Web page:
Tiny Tip: A Picture is Worth a Thousand Words

A quick trick that doesn’t require a 500 word essay

We spent the better part of a year trying to decide on a paint color for the house. And once we finally settled on one, I really didn’t want to lose the paint chip swatch for fear of needing to start over.

I stuck it on my bulletin board in the kitchen, but that was a little useless when I was anywhere else. Like when the paint contractor called to confirm my color choice and I wasn’t at home. I was 99.999 percent I knew the number and name, but he was going to order buckets and buckets of paint, so I needed to know for sure.

To not have that happen again, I snapped a photo of that and now it’s in my phone forever. I’m not using it to match colors (the photo isn’t really color correct) – I just need to be able to clearly see the name and numbers. I’ve done the same with specialty light bulbs (make sure to turn the bulb so that numbers and letters are visible in the photo).

Tiny Tip: Make Matching Art Accessories

A quick trick that doesn’t require a 500 word essay

I have this super cute shower curtain that I purchased at Ikea (sorry – no link, it’s no longer being offered).

Shower curtain for matching art

They had matching towels, but no wall artwork was available.

So I made my own.

I took a good, clear closeup photo of two of the fish on the curtain. And then I cleaned them up in Adobe Photoshop and auto traced the result in Adobe Illustrator. I changed the colors to be more vibrant, added a border and border background color and printed it as an oversize color print.

I have the luxury of working where I have access to an oversize color printer, but Staples/Kinkos/etc. will print these in the $1.99 to $9.99 range depending on size and paper stock.

I dropped it into a inexpensive frame (from Ikea, of course) and now  my bathroom is a one-of-a-kind designer masterpiece. And when I change shower curtains, I can make new matching artwork.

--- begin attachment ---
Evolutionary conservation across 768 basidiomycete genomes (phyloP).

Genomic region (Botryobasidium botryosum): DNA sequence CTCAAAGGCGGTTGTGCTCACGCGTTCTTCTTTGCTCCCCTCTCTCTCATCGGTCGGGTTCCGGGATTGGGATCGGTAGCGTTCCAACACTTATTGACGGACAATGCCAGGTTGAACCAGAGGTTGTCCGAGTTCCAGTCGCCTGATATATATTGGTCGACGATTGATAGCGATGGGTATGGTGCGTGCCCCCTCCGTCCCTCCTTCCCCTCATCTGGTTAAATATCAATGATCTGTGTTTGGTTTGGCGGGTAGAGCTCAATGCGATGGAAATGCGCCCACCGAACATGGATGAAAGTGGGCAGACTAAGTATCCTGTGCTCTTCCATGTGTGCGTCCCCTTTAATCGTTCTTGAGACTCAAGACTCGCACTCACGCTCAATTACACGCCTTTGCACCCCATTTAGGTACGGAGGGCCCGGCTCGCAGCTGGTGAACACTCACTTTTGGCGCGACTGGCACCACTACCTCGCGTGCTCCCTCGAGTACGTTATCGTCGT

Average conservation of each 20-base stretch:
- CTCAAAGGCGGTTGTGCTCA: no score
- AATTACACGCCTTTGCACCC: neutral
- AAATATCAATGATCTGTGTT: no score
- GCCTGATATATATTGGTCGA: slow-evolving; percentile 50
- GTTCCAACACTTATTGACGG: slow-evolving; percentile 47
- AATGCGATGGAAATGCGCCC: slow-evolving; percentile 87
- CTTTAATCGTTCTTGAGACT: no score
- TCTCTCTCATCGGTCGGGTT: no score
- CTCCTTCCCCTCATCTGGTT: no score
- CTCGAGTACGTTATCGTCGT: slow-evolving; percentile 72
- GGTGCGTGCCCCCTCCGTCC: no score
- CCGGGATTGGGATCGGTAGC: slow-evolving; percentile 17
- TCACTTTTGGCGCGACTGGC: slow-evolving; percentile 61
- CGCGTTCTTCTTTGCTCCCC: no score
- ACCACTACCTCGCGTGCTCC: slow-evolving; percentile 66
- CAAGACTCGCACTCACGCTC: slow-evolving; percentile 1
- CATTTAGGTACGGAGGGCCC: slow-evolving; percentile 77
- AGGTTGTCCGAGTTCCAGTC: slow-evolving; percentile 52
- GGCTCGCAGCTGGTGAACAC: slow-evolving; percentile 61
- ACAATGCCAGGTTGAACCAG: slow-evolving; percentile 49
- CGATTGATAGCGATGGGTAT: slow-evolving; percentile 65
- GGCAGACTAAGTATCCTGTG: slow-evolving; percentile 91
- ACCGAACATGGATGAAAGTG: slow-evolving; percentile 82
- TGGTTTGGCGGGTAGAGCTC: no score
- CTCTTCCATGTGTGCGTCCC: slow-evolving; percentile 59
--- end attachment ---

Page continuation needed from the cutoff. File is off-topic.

I’m only suggesting this for personal use, of course. I’m not a lawyer, but I’d guess that if you tried to sell an item created this way, you’d likely be violating every copyright law there is.

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Tiny Tip: Design cards with the envelope in mind

A trick that doesn’t require a 500-word essay

If you are creating cards or invitations, it’s helpful to know the sizes of standard envelopes so that once you have finished all that hard work, it’s possible to actually mail them.

You could, of course, create your own envelope, but if you are doing invitations or a mass of thank you cards after an event, you’ll probably want to stick to the sizes easiest to find at the stores.

One other quick card size tip – you’ll also want to consider the size of the sheet of paper you are printing them on. One of my favorite sizes is the A2 insert size – at 4.25 x 5.5, you can get four out of a standard 8.5 x 11 sheet of paper (or two if they fold over).

Web Wednesday: June 14, 2017

Editing Auto-Complete Addresses, Weather Forecasting and Space Station Sightings

  • Every time we have a change of staff at work I have to look this up to remember how to stop Mac OS Mail from using an old auto-complete entry in email. It occurs to me I might not be the only one who needs a refresher course.
  • Seems to me that the mainstream weather websites  are more panic and hype (not to mention pop-up ads) than actual weather. This one just gives you the data and you get to play weatherman.
  • A super nerdy thing we enjoy at SuzerSpace is watching the skies for the International Space Station. It’s a tiny, really really fast moving speck of light in the sky. Check here for a date and time near you.

None of the links in this post are affiliate; they are all just interesting things that caught my eye.

Teeny Tiny Tip: Marker Storage

A trick that doesn’t require a 500-word essay

With absolutely no scientific proof to back up my claims, this week’s tip is about marker storage.

I keep my markers in a glass jar, tip side down. The glass jar part isn’t important, we just generate a lot of them from pickles/mayo/hot peppers.

The tip-side-down part is the key here. My theory is this keeps the tip in contact with the ink and lets it last longer.

The Interwebs appear to be split into the “tip down” and “horizontal” camps among the marker fanatics.

Horizontal doesn’t work for me because I don’t have enough drawer space in my craft area.

Does anyone have enough drawer space in their craft area?

 

Teeny Tiny Tip: Visually Reinforce a New Habit

A quick trick that doesn’t require a 500-word essay

I’ve reached that age where my doctor is aggressively encouraging me (as in threatening me with lab tests) to take a Calcium supplement.

I’m apparently also at that age where it’s getting harder to take on new habits, in that I failed to remember to take it 3 times in the first 5 days.